The word "mentor" is intimidating, if you think about it. It suggests a person who has things figured out and, there wouldn't be many of us who'd put ourselves in that category. As soon as you start feeling all self-satisfied, start looking over your shoulder for the freight train of reality.
"I think the day any of us have things figured out, we better start all over again," said Ruth Gordon, director of the Mentor Center of Western Nevada.
Fortunately, you don't have to have everything figured out to make a difference in a child's life. You just have to care enough to give them him or her undivided attention and love.
"It's really about the relationship," she said. "And being a good listener."
That's what the 60 mentors she coordinates through the Mentor Center of Western Nevada have in common.
January is National Mentoring Month, and Gordon has put together a booklet of stories from some of the volunteers and their mentees. Reading them, you begin to understand why mentors give so much of their time. Here are some excerpts:
Why do I mentor? (By Ed)
I became a mentor, because I was asked. I mentor to do childish things, like fly a kite; to rediscover I really was a nerd as a child; and even to do-over parent-like things, only better. I make new friends mentoring, other children, and adults, too. It gives me a good reason to avoid chores and postpone projects. I earn a good rate of return in the local economy of caring - trading smiles, handshakes, hugs, even recipes. Mentoring draws me outside myself, enlarges my life, and places me in the community. It has let downs, but that's okay, since that is the point when me and my young friend (mentee Ð yeesh, what a word) start working to achieve something together. ... Mentoring takes me places I usually do not go, that turn out surprisingly, to be fun...or sometimes at least different, anyway. If I wasn't a mentor, I probably never would have stood next to the flag on C-Hill (been there, done that!). I will continue to mentor my young friend, because making good friends takes time and work, and I am impatient and lazy. Besides, mentoring gets into your blood ... by way of your heart - all things none of us can live well without. You should become a mentor ... I'm asking. I'm asking on behalf on the many other kids I have met that really do need you now.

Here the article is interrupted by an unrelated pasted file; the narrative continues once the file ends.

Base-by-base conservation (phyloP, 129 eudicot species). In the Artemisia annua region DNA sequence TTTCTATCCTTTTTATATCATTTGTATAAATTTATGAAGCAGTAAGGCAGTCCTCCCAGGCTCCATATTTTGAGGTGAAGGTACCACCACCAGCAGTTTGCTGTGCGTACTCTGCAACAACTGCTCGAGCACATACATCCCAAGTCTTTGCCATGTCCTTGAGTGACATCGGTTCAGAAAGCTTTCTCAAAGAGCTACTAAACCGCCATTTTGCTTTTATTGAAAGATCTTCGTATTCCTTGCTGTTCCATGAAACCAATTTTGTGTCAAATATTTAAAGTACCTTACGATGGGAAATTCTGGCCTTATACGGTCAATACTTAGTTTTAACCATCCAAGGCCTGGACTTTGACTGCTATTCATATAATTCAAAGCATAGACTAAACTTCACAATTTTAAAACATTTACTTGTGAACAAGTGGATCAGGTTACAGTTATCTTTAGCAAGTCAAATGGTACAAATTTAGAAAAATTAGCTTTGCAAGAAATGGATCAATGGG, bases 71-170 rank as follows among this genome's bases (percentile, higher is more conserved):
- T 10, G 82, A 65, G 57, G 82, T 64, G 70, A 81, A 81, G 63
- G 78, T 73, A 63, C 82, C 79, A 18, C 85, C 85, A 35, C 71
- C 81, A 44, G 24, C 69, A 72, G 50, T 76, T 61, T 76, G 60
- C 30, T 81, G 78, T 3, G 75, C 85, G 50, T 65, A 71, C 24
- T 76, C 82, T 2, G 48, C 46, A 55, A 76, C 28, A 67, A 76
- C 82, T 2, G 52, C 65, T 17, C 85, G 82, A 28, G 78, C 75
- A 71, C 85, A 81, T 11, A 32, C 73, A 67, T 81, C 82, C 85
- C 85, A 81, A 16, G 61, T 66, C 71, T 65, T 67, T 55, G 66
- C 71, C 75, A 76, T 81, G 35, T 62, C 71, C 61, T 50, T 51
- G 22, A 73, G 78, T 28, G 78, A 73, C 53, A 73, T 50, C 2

There are many of those kinds of stories.
I love being a Mentee. I love sewing. First I made a pillow that looks like
leather. I made a wall hanging of Mother Mary and Baby Jesus with a star above Mary's head. The Quilt I am working is like a Christmas and winter quilt. So far the quilt is doing great, and I love my wall hanging and pillow which I did in one day. It may be summer before I get it done.
I put my wall hanging in a quilt show and received a ribbon. I like having a Mentee.
When I started to be a Mentor, I was very hesitant because I was so much older and afraid I couldn't relate to the young girls. Much to my surprise, we enjoyed ourselves very much.
I am always amazed at the different things we can do together.
We went swimming and horseback riding. (I was an observer at that event.)
From Harry and his mentee, Brandon:
Brandon and I are really hitting it off well. We plan ahead of time what we will do the following week. He's learning the forehand on the tennis court - handling chopsticks like a pro at King's Buffet - filling his plate of different condiments before handing it to the fry cook at the Mongolian Barbecue section of the restaurant.
Our day always starts and ends on JAC (the Carson City public bus system) and all the drivers know him. When we first started on the bus, he rarely spoke. Now he is outgoing and communicates one-on-one with the drivers. This Fall, we have been to many functions, including both the Children's and State Museum, the October Fest at Mills Park listening to the German band, both the Public Library and State Archives & Library, the bowling lanes at Piñon Plaza and the multitude of get-togethers over the Christmas Holidays.
What I like best of our relationship is that it gives me something to look forward to every weekend.
I like having a mentor because I have someone to hang out with or have fun with. My mentor Harry and I usually go to Topsy Lane and go to King's Buffet, Trader Joes, Borders and Maytan to play drums for 10 minutes. We sometimes do different things like go to the State Museum or the Nugget Buffet. ... I love having a mentor.
If you're interested in becoming a mentor, visit www.wncc.edu/mentor or call 445-3346. There's also an orientation coming up on Tuesday, Jan. 23 from 5:30 to 8:30 p.m. at the Ron Wood Family Resource Center in the Crossroads Shopping Center on East Winnie Lane.
The Mentor Center, which is a program of the Boys & Girls Club of Western Nevada, has a list of 16 boys ages 7-14 and four girls ages 13-15 waiting to be matched with mentors.
• Barry Ginter is editor of the Appeal. Contact him at 881-1221 or firstname.lastname@example.org.